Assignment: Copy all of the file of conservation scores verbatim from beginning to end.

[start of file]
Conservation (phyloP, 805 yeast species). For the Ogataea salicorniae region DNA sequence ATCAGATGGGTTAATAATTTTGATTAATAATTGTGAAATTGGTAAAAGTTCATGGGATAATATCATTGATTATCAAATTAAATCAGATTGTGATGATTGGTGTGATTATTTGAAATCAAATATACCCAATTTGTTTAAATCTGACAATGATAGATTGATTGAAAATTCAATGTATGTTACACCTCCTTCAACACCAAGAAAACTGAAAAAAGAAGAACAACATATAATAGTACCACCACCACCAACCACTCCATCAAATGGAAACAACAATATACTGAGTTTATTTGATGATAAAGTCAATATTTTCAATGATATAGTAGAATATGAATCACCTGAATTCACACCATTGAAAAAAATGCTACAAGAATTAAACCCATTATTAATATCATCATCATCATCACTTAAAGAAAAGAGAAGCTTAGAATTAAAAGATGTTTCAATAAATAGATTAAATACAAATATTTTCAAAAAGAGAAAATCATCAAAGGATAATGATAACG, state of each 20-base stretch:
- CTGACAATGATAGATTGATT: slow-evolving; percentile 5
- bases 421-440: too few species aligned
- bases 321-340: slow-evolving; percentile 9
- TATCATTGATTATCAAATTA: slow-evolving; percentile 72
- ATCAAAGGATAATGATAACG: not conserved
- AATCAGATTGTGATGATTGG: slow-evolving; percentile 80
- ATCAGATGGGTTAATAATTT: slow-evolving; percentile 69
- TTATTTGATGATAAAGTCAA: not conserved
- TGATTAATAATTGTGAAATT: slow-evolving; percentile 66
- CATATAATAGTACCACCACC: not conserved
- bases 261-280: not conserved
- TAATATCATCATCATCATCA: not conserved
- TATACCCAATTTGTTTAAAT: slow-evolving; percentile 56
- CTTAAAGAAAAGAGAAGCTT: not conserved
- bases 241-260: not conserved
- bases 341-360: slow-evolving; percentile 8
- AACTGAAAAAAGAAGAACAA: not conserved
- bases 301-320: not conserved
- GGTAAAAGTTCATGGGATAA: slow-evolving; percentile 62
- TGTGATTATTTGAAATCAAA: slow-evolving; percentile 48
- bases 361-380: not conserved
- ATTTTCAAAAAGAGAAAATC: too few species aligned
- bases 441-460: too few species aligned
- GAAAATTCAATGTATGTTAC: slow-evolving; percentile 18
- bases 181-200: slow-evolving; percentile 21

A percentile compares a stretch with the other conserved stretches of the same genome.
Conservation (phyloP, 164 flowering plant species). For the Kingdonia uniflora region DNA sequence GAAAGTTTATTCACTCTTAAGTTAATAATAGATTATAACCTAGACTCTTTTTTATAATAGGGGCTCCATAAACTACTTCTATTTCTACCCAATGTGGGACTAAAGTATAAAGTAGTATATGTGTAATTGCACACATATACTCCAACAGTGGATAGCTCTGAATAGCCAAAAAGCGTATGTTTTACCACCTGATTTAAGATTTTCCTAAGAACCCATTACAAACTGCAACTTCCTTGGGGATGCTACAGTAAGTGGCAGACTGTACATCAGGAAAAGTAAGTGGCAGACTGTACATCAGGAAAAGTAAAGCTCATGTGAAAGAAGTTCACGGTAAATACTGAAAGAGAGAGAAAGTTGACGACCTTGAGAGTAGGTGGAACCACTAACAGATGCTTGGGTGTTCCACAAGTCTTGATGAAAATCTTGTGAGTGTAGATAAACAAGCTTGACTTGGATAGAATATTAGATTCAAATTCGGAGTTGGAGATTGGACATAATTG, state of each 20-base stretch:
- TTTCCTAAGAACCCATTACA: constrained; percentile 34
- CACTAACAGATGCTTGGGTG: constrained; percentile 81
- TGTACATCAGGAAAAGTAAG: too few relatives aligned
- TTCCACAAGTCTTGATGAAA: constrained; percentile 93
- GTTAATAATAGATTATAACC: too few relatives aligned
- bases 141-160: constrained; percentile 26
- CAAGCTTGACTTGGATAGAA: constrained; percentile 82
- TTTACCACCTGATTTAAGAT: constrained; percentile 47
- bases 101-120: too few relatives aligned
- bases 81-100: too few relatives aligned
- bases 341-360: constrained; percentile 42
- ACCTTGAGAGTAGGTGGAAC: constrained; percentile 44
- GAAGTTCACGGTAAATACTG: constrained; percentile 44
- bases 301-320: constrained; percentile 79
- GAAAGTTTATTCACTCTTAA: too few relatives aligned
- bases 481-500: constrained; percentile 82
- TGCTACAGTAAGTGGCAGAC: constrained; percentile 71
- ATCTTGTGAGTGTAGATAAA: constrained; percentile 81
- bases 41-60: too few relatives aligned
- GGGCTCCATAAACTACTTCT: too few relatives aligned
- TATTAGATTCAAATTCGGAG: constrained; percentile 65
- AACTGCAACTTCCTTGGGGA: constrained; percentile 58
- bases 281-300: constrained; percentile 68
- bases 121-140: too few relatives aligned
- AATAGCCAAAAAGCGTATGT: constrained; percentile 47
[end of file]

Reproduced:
Conservation (phyloP, 805 yeast species). For the Ogataea salicorniae region DNA sequence ATCAGATGGGTTAATAATTTTGATTAATAATTGTGAAATTGGTAAAAGTTCATGGGATAATATCATTGATTATCAAATTAAATCAGATTGTGATGATTGGTGTGATTATTTGAAATCAAATATACCCAATTTGTTTAAATCTGACAATGATAGATTGATTGAAAATTCAATGTATGTTACACCTCCTTCAACACCAAGAAAACTGAAAAAAGAAGAACAACATATAATAGTACCACCACCACCAACCACTCCATCAAATGGAAACAACAATATACTGAGTTTATTTGATGATAAAGTCAATATTTTCAATGATATAGTAGAATATGAATCACCTGAATTCACACCATTGAAAAAAATGCTACAAGAATTAAACCCATTATTAATATCATCATCATCATCACTTAAAGAAAAGAGAAGCTTAGAATTAAAAGATGTTTCAATAAATAGATTAAATACAAATATTTTCAAAAAGAGAAAATCATCAAAGGATAATGATAACG, state of each 20-base stretch:
- CTGACAATGATAGATTGATT: slow-evolving; percentile 5
- bases 421-440: too few species aligned
- bases 321-340: slow-evolving; percentile 9
- TATCATTGATTATCAAATTA: slow-evolving; percentile 72
- ATCAAAGGATAATGATAACG: not conserved
- AATCAGATTGTGATGATTGG: slow-evolving; percentile 80
- ATCAGATGGGTTAATAATTT: slow-evolving; percentile 69
- TTATTTGATGATAAAGTCAA: not conserved
- TGATTAATAATTGTGAAATT: slow-evolving; percentile 66
- CATATAATAGTACCACCACC: not conserved
- bases 261-280: not conserved
- TAATATCATCATCATCATCA: not conserved
- TATACCCAATTTGTTTAAAT: slow-evolving; percentile 56
- CTTAAAGAAAAGAGAAGCTT: not conserved
- bases 241-260: not conserved
- bases 341-360: slow-evolving; percentile 8
- AACTGAAAAAAGAAGAACAA: not conserved
- bases 301-320: not conserved
- GGTAAAAGTTCATGGGATAA: slow-evolving; percentile 62
- TGTGATTATTTGAAATCAAA: slow-evolving; percentile 48
- bases 361-380: not conserved
- ATTTTCAAAAAGAGAAAATC: too few species aligned
- bases 441-460: too few species aligned
- GAAAATTCAATGTATGTTAC: slow-evolving; percentile 18
- bases 181-200: slow-evolving; percentile 21

A percentile compares a stretch with the other conserved stretches of the same genome.
Conservation (phyloP, 164 flowering plant species). For the Kingdonia uniflora region DNA sequence GAAAGTTTATTCACTCTTAAGTTAATAATAGATTATAACCTAGACTCTTTTTTATAATAGGGGCTCCATAAACTACTTCTATTTCTACCCAATGTGGGACTAAAGTATAAAGTAGTATATGTGTAATTGCACACATATACTCCAACAGTGGATAGCTCTGAATAGCCAAAAAGCGTATGTTTTACCACCTGATTTAAGATTTTCCTAAGAACCCATTACAAACTGCAACTTCCTTGGGGATGCTACAGTAAGTGGCAGACTGTACATCAGGAAAAGTAAGTGGCAGACTGTACATCAGGAAAAGTAAAGCTCATGTGAAAGAAGTTCACGGTAAATACTGAAAGAGAGAGAAAGTTGACGACCTTGAGAGTAGGTGGAACCACTAACAGATGCTTGGGTGTTCCACAAGTCTTGATGAAAATCTTGTGAGTGTAGATAAACAAGCTTGACTTGGATAGAATATTAGATTCAAATTCGGAGTTGGAGATTGGACATAATTG, state of each 20-base stretch:
- TTTCCTAAGAACCCATTACA: constrained; percentile 34
- CACTAACAGATGCTTGGGTG: constrained; percentile 81
- TGTACATCAGGAAAAGTAAG: too few relatives aligned
- TTCCACAAGTCTTGATGAAA: constrained; percentile 93
- GTTAATAATAGATTATAACC: too few relatives aligned
- bases 141-160: constrained; percentile 26
- CAAGCTTGACTTGGATAGAA: constrained; percentile 82
- TTTACCACCTGATTTAAGAT: constrained; percentile 47
- bases 101-120: too few relatives aligned
- bases 81-100: too few relatives aligned
- bases 341-360: constrained; percentile 42
- ACCTTGAGAGTAGGTGGAAC: constrained; percentile 44
- GAAGTTCACGGTAAATACTG: constrained; percentile 44
- bases 301-320: constrained; percentile 79
- GAAAGTTTATTCACTCTTAA: too few relatives aligned
- bases 481-500: constrained; percentile 82
- TGCTACAGTAAGTGGCAGAC: constrained; percentile 71
- ATCTTGTGAGTGTAGATAAA: constrained; percentile 81
- bases 41-60: too few relatives aligned
- GGGCTCCATAAACTACTTCT: too few relatives aligned
- TATTAGATTCAAATTCGGAG: constrained; percentile 65
- AACTGCAACTTCCTTGGGGA: constrained; percentile 58
- bases 281-300: constrained; percentile 68
- bases 121-140: too few relatives aligned
- AATAGCCAAAAAGCGTATGT: constrained; percentile 47